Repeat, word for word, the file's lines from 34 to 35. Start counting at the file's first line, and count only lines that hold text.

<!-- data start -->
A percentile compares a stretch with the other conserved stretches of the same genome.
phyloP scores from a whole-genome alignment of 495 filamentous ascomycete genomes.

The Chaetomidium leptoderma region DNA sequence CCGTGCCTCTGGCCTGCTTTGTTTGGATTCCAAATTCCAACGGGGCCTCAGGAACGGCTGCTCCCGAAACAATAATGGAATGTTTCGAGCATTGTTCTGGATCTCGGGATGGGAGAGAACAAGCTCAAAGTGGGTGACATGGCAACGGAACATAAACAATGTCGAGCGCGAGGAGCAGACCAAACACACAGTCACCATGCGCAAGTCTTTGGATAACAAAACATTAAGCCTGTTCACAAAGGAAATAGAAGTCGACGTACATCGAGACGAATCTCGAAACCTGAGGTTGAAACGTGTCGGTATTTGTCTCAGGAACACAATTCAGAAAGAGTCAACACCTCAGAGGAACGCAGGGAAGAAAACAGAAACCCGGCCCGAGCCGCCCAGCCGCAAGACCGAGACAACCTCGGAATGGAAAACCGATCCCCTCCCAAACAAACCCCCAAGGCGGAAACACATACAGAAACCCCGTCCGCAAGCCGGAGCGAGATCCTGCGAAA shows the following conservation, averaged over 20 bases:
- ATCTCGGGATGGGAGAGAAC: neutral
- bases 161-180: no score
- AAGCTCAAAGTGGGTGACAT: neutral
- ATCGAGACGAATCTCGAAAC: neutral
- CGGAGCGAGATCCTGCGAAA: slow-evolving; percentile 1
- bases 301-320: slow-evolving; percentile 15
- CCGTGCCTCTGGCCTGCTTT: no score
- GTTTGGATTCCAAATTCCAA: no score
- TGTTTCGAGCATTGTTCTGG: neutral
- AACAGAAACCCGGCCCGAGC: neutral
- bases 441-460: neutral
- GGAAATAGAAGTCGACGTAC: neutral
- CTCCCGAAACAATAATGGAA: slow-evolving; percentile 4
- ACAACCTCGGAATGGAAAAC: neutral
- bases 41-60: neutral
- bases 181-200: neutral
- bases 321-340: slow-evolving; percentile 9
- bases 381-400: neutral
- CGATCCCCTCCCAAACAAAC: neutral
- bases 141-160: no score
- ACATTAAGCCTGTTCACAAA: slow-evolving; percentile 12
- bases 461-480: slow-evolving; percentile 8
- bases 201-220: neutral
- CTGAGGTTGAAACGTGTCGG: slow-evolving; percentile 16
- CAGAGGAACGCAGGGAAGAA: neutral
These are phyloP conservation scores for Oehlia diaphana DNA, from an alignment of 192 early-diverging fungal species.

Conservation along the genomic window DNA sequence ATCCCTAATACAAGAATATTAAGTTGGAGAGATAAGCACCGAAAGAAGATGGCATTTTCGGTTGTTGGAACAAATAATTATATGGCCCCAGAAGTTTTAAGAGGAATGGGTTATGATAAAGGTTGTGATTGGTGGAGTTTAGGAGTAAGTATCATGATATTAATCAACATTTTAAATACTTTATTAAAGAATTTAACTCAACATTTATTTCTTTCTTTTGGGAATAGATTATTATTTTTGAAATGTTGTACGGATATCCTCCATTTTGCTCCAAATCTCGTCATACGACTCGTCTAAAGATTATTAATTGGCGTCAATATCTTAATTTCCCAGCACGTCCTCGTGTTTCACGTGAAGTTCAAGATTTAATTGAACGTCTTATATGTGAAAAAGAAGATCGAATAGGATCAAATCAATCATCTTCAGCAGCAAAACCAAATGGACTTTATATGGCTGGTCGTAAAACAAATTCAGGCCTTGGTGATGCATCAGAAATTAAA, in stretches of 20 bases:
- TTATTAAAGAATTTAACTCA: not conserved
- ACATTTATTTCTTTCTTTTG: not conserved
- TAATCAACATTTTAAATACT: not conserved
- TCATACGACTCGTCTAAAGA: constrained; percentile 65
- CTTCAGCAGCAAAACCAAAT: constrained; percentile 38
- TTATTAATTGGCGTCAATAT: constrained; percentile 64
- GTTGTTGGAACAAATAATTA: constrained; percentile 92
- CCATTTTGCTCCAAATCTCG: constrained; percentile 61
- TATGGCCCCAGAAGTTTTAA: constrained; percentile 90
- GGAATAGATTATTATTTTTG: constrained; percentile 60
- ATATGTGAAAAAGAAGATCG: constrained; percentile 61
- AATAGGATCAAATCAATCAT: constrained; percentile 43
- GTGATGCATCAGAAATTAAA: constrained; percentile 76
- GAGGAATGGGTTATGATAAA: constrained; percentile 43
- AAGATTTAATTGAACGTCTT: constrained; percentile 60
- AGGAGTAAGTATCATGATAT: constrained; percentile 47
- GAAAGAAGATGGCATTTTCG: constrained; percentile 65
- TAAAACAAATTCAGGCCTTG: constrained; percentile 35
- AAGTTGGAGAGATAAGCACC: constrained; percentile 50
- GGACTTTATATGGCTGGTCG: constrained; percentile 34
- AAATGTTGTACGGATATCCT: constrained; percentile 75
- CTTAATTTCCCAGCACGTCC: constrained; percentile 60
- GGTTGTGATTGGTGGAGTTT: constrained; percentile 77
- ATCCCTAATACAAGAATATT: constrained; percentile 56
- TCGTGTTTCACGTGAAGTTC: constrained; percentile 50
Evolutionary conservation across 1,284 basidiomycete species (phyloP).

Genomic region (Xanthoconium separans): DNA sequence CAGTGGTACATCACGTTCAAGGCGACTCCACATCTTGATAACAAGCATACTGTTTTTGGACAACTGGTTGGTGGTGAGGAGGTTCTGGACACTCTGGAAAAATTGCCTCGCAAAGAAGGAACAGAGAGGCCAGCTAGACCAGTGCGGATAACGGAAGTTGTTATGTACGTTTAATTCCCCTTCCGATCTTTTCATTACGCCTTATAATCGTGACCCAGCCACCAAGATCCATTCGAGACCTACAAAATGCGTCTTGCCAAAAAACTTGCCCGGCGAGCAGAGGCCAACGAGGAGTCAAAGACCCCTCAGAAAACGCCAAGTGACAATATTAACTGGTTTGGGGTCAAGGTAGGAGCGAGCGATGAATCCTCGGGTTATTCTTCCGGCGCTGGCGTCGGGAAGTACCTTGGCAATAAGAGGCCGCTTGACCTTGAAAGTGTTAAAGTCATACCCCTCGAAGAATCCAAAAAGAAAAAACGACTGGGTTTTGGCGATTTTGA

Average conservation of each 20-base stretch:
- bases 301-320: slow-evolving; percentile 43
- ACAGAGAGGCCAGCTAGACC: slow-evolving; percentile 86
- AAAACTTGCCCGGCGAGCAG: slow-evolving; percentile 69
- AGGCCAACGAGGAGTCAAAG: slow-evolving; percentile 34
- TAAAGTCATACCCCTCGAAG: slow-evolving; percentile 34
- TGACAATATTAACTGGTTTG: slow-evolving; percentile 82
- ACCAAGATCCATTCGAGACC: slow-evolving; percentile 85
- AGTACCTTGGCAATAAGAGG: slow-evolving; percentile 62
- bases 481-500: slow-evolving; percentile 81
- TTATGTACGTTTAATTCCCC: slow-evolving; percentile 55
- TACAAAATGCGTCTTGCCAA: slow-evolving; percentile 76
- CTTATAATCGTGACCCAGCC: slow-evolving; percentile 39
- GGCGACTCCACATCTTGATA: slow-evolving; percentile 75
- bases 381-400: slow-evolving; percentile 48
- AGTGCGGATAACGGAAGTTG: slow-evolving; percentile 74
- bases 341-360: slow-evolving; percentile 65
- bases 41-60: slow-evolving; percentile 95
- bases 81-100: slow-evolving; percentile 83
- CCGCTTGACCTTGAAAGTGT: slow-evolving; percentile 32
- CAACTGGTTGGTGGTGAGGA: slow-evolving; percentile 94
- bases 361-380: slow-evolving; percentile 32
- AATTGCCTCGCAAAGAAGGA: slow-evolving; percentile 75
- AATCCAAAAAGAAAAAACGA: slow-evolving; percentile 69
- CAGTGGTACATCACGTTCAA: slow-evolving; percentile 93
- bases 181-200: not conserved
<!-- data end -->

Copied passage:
- TCATACGACTCGTCTAAAGA: constrained; percentile 65
- CTTCAGCAGCAAAACCAAAT: constrained; percentile 38